From volunteering to internships, work experience is a feature of many student summers. So how can you use work experience to enhance your career prospects in the tax sector?
If study commitments have prevented you from applying for a work experience placement during the year, it may be worth looking to the summer holidays to gain key professional skills.
Tempting as it is to head to the beach instead, work experience can accelerate your career and help you stand out from the pack of less motivated undergraduates.
It’s usually better to apply for work experience while you’re still at university. Firms tend to be more amenable when you have the backing of a degree program.
Finding work experience
If you’ve already decided the tax profession is the right career for you, you can start by searching for positions that require specific tax-related skills.
You can also look for broadly relevant roles on career sites and list recurring selection criteria in the various job advertisements. The closer your experience matches those required attributes, the easier it will be to transition from graduate to employee.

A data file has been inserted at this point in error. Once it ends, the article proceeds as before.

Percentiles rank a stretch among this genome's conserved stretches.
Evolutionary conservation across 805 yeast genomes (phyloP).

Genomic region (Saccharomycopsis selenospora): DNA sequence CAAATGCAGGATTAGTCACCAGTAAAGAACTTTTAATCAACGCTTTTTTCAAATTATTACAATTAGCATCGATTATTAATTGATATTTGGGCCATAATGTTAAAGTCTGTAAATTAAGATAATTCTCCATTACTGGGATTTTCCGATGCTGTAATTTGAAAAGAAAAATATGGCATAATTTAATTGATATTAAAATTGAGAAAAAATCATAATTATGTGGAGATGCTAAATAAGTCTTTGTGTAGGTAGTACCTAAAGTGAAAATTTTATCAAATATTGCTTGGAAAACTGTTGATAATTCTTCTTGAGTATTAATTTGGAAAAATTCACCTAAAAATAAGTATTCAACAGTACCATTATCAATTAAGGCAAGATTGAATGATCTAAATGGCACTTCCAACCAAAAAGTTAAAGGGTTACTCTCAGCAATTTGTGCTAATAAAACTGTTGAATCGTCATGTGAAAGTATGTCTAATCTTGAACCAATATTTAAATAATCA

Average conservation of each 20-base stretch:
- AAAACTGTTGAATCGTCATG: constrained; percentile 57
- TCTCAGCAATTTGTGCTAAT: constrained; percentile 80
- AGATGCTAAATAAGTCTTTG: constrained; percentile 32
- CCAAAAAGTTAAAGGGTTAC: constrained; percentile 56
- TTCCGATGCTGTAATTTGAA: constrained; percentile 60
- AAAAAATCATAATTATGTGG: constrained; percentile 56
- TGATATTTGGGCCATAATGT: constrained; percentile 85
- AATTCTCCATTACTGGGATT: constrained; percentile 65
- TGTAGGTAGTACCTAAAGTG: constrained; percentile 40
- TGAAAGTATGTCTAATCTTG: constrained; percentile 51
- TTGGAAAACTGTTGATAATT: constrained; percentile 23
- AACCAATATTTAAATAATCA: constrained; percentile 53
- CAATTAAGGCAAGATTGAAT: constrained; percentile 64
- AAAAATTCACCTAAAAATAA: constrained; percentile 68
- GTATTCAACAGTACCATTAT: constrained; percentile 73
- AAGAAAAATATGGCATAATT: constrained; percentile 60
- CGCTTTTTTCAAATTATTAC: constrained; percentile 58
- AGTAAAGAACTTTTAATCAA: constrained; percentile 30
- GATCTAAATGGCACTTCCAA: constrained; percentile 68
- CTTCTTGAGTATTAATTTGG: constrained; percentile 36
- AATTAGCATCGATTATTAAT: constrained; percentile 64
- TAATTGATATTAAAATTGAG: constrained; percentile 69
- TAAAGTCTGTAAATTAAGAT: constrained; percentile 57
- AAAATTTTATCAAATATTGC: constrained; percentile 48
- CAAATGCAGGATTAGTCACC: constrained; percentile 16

Don’t have a clear vision of your future? Consider roles that will enable you to experiment in a few areas. This will help you find your niche. Any related work experience – that shows you've worked in a tax environment – is beneficial.
Five ways to make work experience count
The value of work experience correlates directly with the skills you gain. In any position you should, therefore, aim to:
- build technical expertise – particularly in terms of the applied technical skills you can only get on the job
- network – you’re in the perfect position to meet influential people in the profession
- observe – secure an understanding of the work environment and the different roles that contribute to the organisation
- be curious – ask questions and be open to different experiences
- add the experience to your resume – in subsequent job interviews, you can talk about how it prepared you for the ultimate role you seek.
Your summer holidays are a great time to ease into working in the tax profession. The busiest period has passed for most firms, which means your allocated supervisor or mentor can give you more attention.
Work experience can make a big difference to your career prospects. Not only will it give you a better understanding of the role you desire, you’ll also build the skills and contacts that will help you secure it.
Taking the initiative while others laze around is a positive career move. How will you make the experience count?